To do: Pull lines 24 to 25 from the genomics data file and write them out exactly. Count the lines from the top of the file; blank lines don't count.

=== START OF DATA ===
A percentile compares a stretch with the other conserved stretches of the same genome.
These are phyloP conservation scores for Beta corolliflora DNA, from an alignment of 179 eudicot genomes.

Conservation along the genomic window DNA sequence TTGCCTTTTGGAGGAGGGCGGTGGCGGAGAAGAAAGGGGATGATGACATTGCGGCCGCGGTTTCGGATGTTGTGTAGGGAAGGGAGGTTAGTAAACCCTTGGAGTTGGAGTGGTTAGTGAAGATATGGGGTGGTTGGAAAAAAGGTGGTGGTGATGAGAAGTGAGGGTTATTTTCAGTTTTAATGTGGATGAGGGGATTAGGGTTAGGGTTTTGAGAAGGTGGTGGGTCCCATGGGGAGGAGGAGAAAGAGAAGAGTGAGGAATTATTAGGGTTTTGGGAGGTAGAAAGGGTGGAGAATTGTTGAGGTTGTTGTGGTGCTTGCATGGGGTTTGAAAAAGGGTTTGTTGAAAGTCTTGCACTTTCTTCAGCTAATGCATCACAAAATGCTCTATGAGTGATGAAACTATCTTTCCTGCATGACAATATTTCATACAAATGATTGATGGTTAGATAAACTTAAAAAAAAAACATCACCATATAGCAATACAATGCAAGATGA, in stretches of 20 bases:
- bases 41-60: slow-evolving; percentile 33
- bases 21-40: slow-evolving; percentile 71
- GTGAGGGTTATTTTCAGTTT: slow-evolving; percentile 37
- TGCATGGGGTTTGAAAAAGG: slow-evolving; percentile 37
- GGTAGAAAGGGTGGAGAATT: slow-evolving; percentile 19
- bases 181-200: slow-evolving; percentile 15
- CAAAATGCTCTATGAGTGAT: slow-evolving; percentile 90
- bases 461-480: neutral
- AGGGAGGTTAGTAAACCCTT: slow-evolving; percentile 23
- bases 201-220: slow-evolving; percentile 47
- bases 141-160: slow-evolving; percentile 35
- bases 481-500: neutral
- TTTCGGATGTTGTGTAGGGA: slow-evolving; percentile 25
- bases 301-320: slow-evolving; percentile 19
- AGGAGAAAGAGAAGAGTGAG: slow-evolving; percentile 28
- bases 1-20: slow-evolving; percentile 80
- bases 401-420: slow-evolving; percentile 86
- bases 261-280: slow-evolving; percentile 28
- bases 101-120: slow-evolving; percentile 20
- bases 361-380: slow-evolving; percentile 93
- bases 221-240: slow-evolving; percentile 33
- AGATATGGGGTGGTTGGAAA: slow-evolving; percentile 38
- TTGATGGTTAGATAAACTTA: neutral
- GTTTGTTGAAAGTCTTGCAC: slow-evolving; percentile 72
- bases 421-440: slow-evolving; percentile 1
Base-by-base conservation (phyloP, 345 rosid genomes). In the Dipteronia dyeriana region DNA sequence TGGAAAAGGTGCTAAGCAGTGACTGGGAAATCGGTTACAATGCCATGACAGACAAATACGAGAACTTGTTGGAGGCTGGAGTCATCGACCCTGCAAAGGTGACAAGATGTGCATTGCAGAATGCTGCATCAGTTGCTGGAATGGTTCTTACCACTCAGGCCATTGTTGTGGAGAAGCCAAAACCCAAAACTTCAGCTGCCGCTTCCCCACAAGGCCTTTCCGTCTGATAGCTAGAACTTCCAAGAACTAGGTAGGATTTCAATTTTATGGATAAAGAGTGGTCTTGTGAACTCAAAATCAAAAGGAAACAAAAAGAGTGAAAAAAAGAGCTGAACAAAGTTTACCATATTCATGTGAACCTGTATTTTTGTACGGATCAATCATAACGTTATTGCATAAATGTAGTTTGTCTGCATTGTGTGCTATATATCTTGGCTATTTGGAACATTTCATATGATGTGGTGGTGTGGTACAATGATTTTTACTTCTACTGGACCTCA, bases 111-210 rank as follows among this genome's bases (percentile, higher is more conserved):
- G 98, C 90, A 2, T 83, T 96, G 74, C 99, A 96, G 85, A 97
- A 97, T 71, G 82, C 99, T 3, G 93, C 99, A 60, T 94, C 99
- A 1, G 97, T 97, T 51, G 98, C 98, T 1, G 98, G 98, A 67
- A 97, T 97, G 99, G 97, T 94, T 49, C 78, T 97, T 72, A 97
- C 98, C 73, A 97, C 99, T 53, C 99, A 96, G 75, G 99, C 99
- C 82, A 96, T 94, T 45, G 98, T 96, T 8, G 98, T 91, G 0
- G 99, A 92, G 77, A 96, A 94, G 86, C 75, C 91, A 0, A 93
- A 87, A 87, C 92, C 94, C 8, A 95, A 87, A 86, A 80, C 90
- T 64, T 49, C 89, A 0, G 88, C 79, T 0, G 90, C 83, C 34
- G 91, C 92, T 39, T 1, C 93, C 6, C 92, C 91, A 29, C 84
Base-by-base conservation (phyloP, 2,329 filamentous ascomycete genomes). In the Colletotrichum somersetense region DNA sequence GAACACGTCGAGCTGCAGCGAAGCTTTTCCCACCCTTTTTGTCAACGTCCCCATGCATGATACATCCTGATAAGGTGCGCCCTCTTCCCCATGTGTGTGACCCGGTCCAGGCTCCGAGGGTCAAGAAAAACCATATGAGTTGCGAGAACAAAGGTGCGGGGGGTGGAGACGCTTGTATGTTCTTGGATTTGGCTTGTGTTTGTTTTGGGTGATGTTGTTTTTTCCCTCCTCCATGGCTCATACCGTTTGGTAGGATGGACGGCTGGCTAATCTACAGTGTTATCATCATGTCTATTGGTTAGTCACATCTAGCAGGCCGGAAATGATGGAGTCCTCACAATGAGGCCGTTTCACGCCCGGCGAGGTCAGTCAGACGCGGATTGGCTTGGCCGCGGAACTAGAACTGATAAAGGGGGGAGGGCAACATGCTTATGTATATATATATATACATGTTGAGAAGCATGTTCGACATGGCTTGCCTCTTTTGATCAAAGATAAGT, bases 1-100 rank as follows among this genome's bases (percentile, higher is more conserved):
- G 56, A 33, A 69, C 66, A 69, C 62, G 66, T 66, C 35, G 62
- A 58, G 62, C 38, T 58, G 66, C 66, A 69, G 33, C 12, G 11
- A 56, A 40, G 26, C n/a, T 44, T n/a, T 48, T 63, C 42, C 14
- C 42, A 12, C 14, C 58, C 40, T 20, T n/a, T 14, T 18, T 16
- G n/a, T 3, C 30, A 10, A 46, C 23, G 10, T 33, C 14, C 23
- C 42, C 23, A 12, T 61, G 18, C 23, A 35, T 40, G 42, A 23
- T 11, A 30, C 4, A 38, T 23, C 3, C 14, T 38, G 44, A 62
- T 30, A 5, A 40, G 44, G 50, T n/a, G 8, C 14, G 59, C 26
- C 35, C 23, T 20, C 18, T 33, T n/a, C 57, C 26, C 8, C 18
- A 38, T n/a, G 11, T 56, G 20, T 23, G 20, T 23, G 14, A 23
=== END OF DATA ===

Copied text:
- bases 221-240: slow-evolving; percentile 33
- AGATATGGGGTGGTTGGAAA: slow-evolving; percentile 38